The other morning as I was biking, I suddenly felt the most delicious fall breeze on my face. The kind of breeze the holds the promise of leaves changing colors, apple cider, and the coming of crisp frosty mornings. Except it was April. And I live in Quito, located almost exactly on the equator line, which means there are pretty much no seasons. And actually, it’s been almost 9 years now since I’ve experienced anything close to full cycle of New England seasons.
But there is a part of my heart that hasn’t forgotten. And that part of my heart yearned for it to be fall- to be able to experience again the crunch of stepping on fallen leaves.
And I thought, maybe its time for me to go back. but in that same instant I knew that going back would just mean that I would then be there, missing here.
There is something terrible about having your heart split in two. No matter where you are, there is part of you always missing another; another person, another place. And I wondered if it isn’t just better to never have to know that pain, to always live in the same town, hold close to you all the same familiar sites. Like there is a certain bliss in ignorance. But then at the same time I knew it wouldn’t be possible for me. My heart has always been too wide and wandering, desiring to see more, to know more, to experience more.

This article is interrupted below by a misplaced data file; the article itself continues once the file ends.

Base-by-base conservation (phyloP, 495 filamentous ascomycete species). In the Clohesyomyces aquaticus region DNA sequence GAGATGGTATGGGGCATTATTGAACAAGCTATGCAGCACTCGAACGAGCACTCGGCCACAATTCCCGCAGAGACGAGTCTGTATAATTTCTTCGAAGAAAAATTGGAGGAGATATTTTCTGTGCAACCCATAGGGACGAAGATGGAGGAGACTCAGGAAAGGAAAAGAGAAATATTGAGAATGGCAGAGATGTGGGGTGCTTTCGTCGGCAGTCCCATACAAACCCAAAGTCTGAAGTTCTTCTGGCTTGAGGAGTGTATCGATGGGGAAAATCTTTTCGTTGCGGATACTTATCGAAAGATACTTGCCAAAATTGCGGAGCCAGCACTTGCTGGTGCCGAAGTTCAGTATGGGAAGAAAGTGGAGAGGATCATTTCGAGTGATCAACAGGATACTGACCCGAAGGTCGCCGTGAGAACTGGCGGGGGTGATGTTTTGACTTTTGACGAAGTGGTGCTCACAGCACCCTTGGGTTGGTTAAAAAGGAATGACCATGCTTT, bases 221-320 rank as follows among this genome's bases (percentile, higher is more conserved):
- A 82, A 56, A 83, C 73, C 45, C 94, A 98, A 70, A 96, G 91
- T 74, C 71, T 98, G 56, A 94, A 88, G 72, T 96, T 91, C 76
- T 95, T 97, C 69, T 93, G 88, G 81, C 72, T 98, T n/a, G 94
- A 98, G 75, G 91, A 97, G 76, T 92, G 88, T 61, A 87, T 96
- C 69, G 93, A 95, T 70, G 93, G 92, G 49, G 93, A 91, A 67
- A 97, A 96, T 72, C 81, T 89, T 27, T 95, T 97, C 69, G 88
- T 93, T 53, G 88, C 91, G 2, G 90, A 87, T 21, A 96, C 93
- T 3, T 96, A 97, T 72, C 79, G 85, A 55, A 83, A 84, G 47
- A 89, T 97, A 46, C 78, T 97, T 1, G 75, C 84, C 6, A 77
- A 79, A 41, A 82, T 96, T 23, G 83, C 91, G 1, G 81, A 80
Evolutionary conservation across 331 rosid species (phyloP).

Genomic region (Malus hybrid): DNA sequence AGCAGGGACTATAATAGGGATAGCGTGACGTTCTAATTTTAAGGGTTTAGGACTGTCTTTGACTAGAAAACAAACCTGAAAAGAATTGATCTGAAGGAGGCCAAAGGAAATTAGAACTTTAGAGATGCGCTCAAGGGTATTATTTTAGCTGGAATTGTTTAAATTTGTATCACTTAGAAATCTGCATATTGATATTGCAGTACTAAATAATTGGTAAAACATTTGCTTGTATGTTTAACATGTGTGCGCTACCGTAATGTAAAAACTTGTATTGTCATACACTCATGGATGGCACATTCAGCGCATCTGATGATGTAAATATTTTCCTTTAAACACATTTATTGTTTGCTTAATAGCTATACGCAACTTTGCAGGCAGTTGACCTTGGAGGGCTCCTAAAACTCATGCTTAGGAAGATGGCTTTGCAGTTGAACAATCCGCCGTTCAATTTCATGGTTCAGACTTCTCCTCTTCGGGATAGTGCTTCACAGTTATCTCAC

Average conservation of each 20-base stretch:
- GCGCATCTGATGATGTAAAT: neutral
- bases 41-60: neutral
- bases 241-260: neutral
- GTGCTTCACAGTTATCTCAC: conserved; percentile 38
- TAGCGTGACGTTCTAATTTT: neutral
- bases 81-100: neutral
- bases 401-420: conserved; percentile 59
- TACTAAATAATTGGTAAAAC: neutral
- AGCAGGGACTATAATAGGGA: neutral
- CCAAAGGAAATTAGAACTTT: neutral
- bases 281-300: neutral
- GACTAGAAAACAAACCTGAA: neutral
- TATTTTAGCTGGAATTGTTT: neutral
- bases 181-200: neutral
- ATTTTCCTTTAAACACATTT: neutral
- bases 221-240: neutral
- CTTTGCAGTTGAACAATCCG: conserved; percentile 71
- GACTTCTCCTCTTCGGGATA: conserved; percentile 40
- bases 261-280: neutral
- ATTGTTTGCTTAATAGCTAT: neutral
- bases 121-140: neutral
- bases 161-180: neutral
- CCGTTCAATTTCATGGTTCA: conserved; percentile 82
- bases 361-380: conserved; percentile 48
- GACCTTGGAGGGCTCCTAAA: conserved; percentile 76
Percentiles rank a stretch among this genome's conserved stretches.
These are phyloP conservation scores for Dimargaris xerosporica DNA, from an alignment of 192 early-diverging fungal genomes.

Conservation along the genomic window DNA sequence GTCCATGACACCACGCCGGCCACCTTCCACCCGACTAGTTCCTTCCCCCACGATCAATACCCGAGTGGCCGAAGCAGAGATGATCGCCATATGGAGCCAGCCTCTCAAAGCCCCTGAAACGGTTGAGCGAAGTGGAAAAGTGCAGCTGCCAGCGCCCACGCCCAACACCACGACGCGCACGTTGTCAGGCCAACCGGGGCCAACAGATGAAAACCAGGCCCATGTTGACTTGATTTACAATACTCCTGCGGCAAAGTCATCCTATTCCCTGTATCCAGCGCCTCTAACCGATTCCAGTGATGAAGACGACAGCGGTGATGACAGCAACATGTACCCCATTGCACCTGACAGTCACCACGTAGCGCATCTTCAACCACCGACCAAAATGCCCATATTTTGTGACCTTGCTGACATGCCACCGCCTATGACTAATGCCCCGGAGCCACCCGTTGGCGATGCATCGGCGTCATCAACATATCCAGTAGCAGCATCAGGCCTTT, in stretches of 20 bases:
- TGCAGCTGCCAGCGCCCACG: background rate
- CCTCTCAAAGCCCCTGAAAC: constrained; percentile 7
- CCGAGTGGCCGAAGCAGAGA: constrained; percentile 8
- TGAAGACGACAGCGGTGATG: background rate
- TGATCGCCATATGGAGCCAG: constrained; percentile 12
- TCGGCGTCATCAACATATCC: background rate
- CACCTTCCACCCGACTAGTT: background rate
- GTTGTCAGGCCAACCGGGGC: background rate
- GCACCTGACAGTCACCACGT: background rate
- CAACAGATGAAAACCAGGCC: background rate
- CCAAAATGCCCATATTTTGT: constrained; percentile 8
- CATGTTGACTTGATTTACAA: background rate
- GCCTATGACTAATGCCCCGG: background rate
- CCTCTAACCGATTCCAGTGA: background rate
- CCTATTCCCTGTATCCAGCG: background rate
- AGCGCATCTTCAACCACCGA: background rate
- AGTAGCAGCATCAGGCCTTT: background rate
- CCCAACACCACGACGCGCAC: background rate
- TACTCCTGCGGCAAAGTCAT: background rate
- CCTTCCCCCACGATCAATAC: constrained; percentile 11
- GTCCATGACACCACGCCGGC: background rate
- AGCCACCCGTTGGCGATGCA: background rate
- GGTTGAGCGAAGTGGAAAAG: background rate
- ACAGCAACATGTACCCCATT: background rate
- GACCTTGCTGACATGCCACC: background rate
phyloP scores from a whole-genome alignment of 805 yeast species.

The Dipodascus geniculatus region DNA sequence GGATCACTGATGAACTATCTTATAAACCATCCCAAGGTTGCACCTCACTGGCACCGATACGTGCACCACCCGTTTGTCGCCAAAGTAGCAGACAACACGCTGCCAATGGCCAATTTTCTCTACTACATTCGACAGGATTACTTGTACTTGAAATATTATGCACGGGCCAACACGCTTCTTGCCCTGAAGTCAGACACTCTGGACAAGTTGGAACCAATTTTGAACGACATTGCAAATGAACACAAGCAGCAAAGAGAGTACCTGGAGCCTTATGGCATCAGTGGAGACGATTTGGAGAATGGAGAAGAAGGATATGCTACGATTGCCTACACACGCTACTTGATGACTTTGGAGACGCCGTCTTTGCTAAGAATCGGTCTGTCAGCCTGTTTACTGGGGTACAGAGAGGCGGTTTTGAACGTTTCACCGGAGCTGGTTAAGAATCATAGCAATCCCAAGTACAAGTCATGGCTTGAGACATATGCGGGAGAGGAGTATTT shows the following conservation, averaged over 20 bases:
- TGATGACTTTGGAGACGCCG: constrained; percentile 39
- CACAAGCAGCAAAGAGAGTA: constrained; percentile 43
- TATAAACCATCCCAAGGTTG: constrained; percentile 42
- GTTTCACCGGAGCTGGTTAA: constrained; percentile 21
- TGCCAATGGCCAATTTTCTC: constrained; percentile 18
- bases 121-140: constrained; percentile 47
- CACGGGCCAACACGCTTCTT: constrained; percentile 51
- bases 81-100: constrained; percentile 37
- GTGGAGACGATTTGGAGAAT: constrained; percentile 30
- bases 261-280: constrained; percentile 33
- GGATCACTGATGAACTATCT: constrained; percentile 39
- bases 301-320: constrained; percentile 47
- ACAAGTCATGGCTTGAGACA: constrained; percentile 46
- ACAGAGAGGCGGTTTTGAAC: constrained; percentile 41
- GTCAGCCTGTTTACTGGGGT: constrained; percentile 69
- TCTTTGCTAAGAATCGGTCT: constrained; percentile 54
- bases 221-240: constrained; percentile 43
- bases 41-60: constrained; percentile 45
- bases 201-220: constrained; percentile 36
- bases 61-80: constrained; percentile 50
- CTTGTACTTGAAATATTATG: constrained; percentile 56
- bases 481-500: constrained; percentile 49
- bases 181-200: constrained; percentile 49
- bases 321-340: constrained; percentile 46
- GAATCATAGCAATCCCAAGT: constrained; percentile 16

And, unlike some people, you wont hear me gushing about how I just love, love South America and love Latino culture or spanish (sometimes which I occasionally hear in almost obsessive, fetish like terms) nor how its just I’ve always felt a calling to be here. Nothing like that at all. I cant even identify with those people, really. But rather, its just become what I know. Its not so much that its a “special” place for me, but just simply its become my place. My entire professional life has happened here, in this culture. Ive known love and loss. And on a very superficial level, Its become my expectations that I should always have fresh fruit juices available to me for only a $1.